Thursday mornings are my “Dear Prudence” time. One of my small pleasures in life is saving up all of Emily Yoffe’s advice columns for the week and reading them at one go on Thursday morning. It’s one of those little rituals that makes me a wee bit happier.
Sadly, this morning there was a bit of a snag. I know I’ve quibbled with her advice before, and I’m afraid I am again today.
My beef is with some advice she gave a mother whose daughter has a friend who likes to overeat. Apparently this woman was appalled by how much the little girl scarfed down while in her company, and the girl’s own mother is both unconcerned about her daughter’s eating and overweight herself. The writer wonders how best to handle the situation. (All of this was in a video segment, and I’m sorry I have to summarize rather than just quoting directly.)
Prudence recommended modeling healthy eating by inviting the girl for home-cooked meals, portioned appropriately. Sound enough counsel, I guess, though I doubt it will have any real impact in the girl’s life. But she capped her advice with a real howler. She recommended sending an anonymous letter to the child’s pediatrician, so an adult “with authority” might intervene on her behalf.
And that’s just ridiculous.
Would you like to know what I would do with an anonymous letter about a patient of mine telling me she overeats? Nada. El zilcho. (An anonymous letter reporting some kind of abuse would be a different story.) I am super curious to know what in heaven’s name Prudence thinks it would accomplish.
Let’s just say for rhetorical ease that I am the pediatrician in question. First of all, if I have any kind of meaningful role in this child’s life, then I am already aware that she is overweight. We record height and weight (and BMI, as a result) at every well check. Also, I have eyes. I know if my patients are overweight. An anonymous tip would tell me what that I don’t already know?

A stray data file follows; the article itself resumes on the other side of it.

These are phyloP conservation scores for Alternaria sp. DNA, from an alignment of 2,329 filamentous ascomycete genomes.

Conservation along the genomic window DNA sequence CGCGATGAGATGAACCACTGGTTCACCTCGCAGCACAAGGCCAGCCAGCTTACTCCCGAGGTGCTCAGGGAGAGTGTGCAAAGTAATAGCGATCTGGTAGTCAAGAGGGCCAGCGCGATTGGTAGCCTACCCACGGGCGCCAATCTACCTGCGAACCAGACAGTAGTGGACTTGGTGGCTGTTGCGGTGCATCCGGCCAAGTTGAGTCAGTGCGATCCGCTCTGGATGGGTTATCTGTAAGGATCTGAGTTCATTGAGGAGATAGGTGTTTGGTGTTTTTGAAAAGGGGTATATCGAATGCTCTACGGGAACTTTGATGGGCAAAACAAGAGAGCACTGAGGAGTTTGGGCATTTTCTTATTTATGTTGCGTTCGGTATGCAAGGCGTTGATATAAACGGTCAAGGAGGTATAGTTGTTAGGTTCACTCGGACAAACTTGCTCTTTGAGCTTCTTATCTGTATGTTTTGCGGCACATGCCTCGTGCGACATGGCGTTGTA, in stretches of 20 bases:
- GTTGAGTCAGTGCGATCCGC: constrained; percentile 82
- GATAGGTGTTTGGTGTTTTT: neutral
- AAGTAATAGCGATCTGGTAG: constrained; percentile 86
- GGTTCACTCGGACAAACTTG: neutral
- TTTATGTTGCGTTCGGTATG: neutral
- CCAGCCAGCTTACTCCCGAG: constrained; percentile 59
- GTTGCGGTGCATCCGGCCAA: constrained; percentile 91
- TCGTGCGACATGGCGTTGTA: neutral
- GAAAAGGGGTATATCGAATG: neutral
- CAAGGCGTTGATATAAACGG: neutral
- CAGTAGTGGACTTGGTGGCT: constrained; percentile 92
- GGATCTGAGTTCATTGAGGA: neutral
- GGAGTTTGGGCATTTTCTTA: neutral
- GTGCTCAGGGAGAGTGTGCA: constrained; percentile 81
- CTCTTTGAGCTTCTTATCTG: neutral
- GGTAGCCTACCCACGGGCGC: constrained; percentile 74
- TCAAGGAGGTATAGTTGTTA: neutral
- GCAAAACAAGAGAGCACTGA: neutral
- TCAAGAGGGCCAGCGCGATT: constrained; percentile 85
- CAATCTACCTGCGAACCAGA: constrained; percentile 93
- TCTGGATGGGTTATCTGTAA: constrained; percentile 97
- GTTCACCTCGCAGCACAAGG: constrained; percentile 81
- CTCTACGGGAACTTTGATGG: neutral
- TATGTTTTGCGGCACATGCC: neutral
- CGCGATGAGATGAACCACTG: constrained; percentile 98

And even if an anonymous letter would somehow cause the scales to drop from my eyes about some random patient of mine, what would she suggest I do? I can think of no surer way to set off a depth charge under my relationship with a parent than to call her in for an appointment where I could engage in weight scolding based on an anonymous letter. In fact, I would find her embarrassment and resentment that some busybody was tattling on her perfectly understandable.
Lastly, I am baffled as to what this supposed authority I have is meant to be. The letter-writer makes clear that the chubby little girl’s mother is not interested in making any changes. While it is my job to discuss nutrition and wellness as part of health maintenance, and I would be remiss if I didn’t mention concerns about weight to the parents of an overweight child, quite a lot of those parents ignore my advice. Parents ignore my advice all the time, about diet and exercise and all manner of other topics. I am powerless to change that, and (excepting cases of actual neglect) have no choice but to accept it. I put these cases in my “I’m not a fishin’ wizard” file and move on. And that’s to say nothing of the dismal success rates of physician-based weight-loss interventions even for patients who are motivated.
So, sorry Prudie. But I have to disagree with your advice again. An anonymous letter to an overweight child’s pediatrician might make the writer feel better, but it won’t do a thing to help the little girl.